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Health care is a fundamental human good because it affects our opportunity to pursue life goals, reduces our pain and suffering, helps prevent premature loss of life, and provides information needed to plan for our lives. As professionals, physicians individually and collectively have an ethical responsibility to ensure that all persons have access to needed care regardless of their economic means.

In view of this obligation, individual physicians should:

  1. take steps to promote access to care for individual patients, such as providing pro bono care in their office or through freestanding facilities or government programs that provide health care for the poor, or, when permissible, waiving insurance copayments in individual cases of hardship. Physicians in the poorest communities should be able to turn for assistance to colleagues in more prosperous communities.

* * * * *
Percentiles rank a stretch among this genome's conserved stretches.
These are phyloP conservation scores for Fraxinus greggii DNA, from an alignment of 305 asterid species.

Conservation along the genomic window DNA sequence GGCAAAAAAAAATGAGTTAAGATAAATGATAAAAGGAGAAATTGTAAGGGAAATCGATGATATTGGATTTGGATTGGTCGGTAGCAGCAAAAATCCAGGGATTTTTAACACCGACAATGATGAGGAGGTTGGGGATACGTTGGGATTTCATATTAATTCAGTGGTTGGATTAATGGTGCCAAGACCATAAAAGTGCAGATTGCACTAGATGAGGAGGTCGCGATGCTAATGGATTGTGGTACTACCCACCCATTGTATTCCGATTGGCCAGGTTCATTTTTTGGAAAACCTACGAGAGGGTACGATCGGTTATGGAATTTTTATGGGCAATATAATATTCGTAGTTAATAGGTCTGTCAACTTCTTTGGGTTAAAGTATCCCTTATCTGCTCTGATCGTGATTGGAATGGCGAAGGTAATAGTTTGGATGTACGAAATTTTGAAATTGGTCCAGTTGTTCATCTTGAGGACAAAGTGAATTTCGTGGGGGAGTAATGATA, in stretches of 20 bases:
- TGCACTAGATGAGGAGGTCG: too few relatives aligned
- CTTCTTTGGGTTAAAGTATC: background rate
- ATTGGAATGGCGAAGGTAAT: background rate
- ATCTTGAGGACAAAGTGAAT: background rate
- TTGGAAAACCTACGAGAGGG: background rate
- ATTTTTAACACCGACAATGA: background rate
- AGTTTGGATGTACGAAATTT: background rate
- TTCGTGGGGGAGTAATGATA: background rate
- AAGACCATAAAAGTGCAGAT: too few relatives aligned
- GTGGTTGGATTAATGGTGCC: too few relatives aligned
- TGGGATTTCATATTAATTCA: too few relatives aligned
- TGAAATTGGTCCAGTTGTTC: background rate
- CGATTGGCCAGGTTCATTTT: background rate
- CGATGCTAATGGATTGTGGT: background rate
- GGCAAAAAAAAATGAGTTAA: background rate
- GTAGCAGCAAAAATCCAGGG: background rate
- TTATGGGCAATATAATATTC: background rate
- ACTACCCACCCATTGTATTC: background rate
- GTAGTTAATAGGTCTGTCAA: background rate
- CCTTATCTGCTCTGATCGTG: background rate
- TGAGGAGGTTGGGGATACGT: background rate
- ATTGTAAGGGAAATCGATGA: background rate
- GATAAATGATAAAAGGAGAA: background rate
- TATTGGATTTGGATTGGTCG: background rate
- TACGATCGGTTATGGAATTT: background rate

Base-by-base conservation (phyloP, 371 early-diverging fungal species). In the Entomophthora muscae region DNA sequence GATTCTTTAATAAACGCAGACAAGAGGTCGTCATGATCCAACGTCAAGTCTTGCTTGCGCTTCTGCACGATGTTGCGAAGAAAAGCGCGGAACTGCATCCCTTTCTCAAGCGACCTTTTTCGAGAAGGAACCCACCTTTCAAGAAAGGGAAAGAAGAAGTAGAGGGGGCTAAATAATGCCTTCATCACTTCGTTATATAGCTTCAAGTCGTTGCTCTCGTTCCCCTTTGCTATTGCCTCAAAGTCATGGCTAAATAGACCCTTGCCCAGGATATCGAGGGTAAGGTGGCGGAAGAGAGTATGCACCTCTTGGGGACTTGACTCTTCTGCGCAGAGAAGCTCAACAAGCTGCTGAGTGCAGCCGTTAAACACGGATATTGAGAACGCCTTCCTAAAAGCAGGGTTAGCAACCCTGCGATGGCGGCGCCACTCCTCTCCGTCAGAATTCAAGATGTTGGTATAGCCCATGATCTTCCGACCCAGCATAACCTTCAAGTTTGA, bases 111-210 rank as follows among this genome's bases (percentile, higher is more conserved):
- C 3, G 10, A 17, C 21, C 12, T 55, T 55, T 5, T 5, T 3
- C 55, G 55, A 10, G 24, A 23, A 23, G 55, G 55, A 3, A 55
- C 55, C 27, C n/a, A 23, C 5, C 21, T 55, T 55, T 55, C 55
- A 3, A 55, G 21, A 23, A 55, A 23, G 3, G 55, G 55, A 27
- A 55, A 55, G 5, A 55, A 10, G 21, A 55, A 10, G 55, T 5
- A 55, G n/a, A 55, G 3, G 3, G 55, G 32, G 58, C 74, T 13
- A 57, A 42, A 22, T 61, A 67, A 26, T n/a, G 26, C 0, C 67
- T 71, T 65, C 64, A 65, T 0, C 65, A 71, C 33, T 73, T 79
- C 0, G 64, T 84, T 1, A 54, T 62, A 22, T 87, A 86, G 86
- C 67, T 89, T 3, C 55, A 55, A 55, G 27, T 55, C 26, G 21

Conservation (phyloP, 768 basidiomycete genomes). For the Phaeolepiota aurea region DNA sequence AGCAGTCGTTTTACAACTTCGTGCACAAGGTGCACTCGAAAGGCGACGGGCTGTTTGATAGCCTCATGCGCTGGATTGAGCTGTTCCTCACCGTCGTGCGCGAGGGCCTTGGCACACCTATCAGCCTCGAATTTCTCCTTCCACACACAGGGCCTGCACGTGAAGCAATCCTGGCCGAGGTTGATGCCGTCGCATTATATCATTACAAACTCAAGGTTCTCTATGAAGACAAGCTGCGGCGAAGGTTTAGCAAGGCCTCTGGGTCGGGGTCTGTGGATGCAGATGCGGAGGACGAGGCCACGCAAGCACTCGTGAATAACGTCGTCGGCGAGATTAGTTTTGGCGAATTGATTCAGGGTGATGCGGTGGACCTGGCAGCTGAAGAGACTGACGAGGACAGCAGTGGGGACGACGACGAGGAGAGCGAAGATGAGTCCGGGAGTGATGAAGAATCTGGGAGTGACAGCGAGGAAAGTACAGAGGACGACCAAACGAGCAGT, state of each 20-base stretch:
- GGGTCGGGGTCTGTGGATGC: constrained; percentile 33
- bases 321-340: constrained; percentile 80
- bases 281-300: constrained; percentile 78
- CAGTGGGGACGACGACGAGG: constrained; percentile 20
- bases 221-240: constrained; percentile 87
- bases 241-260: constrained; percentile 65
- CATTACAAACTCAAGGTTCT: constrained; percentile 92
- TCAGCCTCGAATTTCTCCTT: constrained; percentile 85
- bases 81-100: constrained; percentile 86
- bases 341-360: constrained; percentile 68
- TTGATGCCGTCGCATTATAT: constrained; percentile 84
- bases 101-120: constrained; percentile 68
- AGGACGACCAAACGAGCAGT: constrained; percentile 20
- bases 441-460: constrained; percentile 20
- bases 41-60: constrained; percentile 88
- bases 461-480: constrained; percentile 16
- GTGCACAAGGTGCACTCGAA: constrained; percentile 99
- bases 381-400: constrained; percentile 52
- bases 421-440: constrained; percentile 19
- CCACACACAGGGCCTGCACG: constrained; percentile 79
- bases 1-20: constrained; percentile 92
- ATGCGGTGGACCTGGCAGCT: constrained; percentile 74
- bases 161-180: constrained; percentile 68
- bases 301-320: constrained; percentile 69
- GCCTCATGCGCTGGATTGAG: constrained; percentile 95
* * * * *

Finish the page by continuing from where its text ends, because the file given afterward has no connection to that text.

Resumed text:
2. help patients obtain needed care through public or charitable programs when patients cannot do so themselves.

    Physicians, individually and collectively through their professional organizations and institutions, should:

  3. participate in the political process as advocates for patients (or support those who do) so as to diminish financial obstacles to access health care.

    The medical profession must:

  4. work to ensure that societal decisions about the distribution of health resources safeguard the interests of all patients and promote access to health services.

All stakeholders in health care, including physicians, health facilities, health insurers, professional medical societies, and public policymakers must work together to ensure sufficient access to appropriate health care for all people.

AMA Principles of Medical Ethics: I, II, VI, VII, IX
Read the Principles